As a young teenage man, around 17 years old, Grandpa left West Virginia never to reside there again. Although he has now lived longer in Ohio the impact that the Mountains had on him is so great that he still calls Hinton home. I stated earlier that I find this honorable and the reason I do is because he has never forgotten where he came from. At the time I am writing this he is soon to turn 83 years old. I took the trip with him because he said, “I want to go home one last time.” Those were probably not easy words for him to say nor are they easy words for me to write, we both understand that he is getting older and they are likely to be true. Still, after all these years away Hinton is home for him and he felt he needed to take the journey back one last time.
Back to what? Hinton is almost a ghost town now. The streets that used to flood with people on Saturdays are now as empty as they used to be on Sundays. Grandpa says, “Hinton was booming on Saturday because everyone came to town on Saturday back then but come Sunday it was like they rolled up the sidewalks.” It was a different time in America, a different era. Most people went to church on Sunday. Sunday was the sabbath and people did not work. There were even laws called “blue laws” that did not allow businesses to be open and certain activities to take place on Sunday. These ideas and customs have dwindled like the population in Hinton, almost down to nothing. Those ideas seem to be left to the memory of times past.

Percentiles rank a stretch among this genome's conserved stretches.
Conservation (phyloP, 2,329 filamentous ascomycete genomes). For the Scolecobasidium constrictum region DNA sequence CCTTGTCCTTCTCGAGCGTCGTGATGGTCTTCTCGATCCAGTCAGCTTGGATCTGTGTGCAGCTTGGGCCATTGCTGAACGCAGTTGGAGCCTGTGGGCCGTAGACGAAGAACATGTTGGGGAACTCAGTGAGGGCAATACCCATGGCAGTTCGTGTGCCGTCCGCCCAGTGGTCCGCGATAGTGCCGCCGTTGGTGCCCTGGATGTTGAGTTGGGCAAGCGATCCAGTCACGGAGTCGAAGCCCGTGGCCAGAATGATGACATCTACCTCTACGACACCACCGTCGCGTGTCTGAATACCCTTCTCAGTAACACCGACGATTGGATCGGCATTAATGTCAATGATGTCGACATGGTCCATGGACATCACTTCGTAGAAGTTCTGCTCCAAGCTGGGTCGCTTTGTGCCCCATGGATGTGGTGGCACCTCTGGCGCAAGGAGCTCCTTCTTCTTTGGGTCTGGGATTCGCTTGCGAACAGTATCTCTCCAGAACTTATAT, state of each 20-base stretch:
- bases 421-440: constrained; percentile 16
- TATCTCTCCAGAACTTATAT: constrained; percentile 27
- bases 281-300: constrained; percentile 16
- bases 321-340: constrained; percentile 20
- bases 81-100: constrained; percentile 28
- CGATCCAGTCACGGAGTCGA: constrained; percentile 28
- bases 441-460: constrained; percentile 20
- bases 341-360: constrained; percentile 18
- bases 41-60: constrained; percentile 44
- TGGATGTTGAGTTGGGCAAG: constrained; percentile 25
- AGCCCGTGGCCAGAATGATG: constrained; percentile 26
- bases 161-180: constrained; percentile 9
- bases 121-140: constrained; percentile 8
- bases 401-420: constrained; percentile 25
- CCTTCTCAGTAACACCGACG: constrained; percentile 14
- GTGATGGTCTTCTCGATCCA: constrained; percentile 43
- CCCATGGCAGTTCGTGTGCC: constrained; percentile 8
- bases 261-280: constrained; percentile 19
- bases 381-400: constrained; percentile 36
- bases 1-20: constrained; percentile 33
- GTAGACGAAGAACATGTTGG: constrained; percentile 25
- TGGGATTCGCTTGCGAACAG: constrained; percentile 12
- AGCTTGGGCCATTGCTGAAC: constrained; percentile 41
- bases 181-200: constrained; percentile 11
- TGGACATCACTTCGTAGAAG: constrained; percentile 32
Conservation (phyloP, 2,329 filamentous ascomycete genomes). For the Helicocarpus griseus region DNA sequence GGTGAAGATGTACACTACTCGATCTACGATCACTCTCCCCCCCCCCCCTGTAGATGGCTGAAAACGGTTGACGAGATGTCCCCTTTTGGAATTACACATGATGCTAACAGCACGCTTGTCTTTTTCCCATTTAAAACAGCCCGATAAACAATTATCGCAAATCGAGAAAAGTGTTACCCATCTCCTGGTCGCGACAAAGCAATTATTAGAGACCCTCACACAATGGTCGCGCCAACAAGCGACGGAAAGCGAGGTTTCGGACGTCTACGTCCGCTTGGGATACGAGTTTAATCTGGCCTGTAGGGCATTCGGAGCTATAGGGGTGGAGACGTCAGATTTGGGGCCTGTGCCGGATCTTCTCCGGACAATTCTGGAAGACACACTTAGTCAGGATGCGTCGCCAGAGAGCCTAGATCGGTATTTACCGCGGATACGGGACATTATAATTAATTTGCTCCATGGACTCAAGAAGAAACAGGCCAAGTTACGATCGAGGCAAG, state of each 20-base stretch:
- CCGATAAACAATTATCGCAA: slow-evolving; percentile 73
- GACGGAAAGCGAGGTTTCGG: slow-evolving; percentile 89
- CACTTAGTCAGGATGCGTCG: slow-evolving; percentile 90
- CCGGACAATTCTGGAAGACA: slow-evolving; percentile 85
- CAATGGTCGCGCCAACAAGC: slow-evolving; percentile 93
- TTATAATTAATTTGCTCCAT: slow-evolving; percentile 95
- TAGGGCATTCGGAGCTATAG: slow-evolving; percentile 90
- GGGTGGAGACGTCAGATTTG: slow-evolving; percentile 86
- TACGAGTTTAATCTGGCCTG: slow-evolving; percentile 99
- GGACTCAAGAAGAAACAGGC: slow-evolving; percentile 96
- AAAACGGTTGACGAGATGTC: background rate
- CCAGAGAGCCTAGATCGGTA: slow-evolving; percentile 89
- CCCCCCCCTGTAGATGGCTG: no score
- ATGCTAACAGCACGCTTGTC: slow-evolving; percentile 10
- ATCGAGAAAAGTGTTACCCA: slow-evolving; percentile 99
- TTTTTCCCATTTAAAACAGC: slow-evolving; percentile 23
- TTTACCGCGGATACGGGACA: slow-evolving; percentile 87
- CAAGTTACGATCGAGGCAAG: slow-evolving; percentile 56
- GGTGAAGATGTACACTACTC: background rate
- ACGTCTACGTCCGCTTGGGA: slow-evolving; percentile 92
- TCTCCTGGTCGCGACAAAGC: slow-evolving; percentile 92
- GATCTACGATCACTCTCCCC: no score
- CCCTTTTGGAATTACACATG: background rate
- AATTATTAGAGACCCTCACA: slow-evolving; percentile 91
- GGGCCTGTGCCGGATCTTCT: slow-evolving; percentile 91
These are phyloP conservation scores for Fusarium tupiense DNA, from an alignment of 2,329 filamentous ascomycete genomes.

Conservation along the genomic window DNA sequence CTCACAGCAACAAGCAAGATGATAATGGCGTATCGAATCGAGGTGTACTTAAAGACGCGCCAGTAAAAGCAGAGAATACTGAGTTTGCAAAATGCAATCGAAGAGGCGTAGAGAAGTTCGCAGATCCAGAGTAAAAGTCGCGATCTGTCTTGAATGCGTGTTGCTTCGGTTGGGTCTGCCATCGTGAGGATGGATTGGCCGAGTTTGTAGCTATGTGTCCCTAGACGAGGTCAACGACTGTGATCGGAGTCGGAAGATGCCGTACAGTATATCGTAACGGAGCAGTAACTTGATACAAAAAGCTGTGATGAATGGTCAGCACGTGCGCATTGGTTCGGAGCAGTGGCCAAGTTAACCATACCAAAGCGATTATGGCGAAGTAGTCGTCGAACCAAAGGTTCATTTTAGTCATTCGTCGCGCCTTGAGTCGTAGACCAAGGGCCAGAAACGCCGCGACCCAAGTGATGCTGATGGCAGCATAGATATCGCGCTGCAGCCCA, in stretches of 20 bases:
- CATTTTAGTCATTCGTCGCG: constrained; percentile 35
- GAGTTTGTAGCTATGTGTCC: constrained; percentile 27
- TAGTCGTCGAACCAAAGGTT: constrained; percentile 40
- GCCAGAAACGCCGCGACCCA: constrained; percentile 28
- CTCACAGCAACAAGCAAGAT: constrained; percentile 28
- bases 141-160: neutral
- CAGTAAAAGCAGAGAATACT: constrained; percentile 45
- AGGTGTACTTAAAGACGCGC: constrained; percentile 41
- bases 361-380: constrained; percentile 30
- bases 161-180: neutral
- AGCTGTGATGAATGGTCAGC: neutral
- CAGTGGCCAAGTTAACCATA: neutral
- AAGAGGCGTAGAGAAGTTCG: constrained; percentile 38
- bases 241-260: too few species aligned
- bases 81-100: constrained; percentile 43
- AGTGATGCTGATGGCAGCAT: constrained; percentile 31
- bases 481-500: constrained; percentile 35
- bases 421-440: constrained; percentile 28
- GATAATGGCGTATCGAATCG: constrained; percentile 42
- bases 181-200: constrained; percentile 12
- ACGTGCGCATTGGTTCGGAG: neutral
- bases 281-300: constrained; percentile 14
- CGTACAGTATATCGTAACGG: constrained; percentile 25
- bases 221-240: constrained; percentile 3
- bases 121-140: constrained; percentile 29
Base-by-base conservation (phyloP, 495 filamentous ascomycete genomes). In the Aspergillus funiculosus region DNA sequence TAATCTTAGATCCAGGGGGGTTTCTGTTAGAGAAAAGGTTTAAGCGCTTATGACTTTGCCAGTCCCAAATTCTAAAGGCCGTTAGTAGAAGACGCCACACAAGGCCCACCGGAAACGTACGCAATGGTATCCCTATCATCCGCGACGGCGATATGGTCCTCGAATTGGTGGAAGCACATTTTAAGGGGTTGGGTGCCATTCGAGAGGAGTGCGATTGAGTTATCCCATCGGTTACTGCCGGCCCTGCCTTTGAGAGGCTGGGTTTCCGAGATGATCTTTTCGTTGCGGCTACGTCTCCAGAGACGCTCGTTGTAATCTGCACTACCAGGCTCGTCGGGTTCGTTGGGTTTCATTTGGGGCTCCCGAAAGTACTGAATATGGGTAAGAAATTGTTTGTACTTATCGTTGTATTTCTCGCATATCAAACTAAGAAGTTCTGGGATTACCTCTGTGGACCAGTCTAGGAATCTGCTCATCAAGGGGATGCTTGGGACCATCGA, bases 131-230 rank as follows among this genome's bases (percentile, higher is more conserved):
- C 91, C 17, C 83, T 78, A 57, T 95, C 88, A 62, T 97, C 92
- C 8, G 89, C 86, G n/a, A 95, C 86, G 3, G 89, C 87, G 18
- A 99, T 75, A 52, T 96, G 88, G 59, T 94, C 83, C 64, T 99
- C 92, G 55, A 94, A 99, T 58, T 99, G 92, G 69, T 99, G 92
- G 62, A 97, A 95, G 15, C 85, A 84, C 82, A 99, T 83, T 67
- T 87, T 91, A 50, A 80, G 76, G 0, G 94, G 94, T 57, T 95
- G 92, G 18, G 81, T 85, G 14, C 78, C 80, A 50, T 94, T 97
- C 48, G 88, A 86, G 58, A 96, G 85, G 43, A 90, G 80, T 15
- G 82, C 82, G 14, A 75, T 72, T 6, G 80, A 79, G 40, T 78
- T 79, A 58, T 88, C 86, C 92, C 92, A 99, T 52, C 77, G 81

As I observed my grandfather reminisce of the time he lived there, I realized it was more about a day and age than it was a town. These were the days and times that shaped his life. It was his generation that he was sharing with me. I was standing smack dab on the very soil where his roots broke out from the seed he was and took hold of the dirt around him and began to grow. The town represents him because it was as much a part of him as he had once been a member of the town. The two are inseparable, not only the town itself but also the era in which he lived there.